Please use this identifier to cite or link to this item:
|Title:||Identification of risk factors for OJD infection-level in sheep flocks.|
|Keywords:||Ovine Johne’s Disease|
|Publisher:||Meat and Livestock Australia Ltd|
|Citation:||North Sydney, NSW|
|Abstract:||The level of clinical disease experienced due to ovine Johne’s disease (OJD) appears to vary considerably between infected sheep flocks in Australia, even for flocks in the same locality that appear to have similar characteristics. This has led to speculation on the cause. Risk factors for the severity of OJD were identified in this project. They were related to some farming practices such as fertiliser application, as well as to flock management and soil type. In particular weaner management and nutrition of sheep to hogget stage were important factors that producers can optimise to reduce the impact of OJD. High soil fertility, organic matter and clay content were also important factors associated with higher levels of OJD. There was less OJD associated with sandy soils. Further research is required in order to determine how these soil characteristics affect the prevalence of OJD and how best to manage soil and pasture to mitigate the losses due to OJD.|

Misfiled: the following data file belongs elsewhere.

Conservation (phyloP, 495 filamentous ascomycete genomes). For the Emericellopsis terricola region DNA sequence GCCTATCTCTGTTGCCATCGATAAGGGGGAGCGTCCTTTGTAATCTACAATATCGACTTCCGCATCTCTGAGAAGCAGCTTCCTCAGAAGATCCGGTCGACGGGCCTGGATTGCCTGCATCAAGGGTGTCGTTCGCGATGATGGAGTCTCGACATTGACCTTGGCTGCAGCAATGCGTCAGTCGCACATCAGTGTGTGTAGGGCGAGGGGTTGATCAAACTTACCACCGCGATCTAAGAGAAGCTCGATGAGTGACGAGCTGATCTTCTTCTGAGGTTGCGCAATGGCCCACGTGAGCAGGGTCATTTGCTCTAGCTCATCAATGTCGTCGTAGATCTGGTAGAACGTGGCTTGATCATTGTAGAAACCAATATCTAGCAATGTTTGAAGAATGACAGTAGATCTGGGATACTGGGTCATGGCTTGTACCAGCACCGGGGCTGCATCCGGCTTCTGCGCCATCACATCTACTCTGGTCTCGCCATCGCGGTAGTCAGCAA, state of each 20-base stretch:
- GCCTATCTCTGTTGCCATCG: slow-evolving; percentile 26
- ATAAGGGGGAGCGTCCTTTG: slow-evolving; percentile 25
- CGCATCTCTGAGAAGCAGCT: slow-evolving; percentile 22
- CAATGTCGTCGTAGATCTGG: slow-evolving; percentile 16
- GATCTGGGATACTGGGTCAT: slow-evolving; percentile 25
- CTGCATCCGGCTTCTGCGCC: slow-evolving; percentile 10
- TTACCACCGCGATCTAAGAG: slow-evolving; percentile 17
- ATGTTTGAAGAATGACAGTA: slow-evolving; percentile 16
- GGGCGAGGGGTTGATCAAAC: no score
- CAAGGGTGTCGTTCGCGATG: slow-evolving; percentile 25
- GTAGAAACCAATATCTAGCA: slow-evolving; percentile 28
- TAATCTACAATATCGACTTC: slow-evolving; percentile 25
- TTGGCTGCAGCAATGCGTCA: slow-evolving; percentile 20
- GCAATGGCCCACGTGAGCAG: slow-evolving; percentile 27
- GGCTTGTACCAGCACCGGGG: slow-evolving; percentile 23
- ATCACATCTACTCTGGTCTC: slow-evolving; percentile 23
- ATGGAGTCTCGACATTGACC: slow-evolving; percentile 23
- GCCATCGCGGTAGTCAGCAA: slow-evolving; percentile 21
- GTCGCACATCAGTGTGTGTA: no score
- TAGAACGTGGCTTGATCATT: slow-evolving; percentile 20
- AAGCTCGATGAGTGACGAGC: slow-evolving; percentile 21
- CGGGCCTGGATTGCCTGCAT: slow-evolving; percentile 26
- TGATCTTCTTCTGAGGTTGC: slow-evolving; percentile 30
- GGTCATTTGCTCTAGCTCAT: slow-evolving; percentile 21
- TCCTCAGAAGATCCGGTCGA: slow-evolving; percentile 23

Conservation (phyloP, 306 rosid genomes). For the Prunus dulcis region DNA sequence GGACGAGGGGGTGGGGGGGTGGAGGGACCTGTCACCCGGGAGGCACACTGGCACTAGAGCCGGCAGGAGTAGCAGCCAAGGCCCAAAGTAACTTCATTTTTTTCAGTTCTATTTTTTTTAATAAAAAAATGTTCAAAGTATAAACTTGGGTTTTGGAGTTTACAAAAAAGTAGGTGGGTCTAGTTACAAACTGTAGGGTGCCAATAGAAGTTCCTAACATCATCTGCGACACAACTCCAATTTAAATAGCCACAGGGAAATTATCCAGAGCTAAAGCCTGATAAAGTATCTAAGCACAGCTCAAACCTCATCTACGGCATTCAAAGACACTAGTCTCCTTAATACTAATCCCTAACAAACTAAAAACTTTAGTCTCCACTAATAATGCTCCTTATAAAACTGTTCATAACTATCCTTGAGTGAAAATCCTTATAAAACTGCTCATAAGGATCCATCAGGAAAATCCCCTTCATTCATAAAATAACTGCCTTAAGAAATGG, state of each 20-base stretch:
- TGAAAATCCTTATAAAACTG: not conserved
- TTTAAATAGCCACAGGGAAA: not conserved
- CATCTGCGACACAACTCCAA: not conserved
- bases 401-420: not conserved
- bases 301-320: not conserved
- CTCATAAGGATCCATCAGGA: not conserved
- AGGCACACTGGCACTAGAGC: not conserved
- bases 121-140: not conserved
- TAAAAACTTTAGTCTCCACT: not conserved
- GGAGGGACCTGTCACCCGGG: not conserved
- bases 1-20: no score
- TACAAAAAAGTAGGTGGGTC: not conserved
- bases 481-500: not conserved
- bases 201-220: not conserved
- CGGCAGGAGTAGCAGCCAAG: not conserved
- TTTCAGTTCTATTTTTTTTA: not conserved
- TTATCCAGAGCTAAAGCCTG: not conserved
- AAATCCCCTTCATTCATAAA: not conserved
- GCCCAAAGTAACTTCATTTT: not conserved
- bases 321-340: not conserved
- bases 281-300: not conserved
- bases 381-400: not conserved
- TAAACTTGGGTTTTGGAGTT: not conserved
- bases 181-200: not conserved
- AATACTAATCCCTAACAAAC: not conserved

|Description:||This work has been digitally archived on behalf of Meat & Livestock Australia Limited by the Sydney eScholarship Repository at the University of Sydney Library.|
|Rights and Permissions:||Copyright Meat & Livestock Australia Limited|
|Type of Work:||Technical Report|
|Appears in Collections:||Ovine Johne’s Disease Research & Development Program|
This work is protected by Copyright. All rights reserved. Access to this work is provided for the purposes of personal research and study. Except where permitted under the Copyright Act 1968, this work must not be copied or communicated to others without the express permission of the copyright owner. Use the persistent URI in this record to enable others to access this work.
|OJD.038 Final report.pdf||1.89 MB||Adobe PDF||View/Open|
Items in Sydney eScholarship Repository are protected by copyright, with all rights reserved, unless otherwise indicated.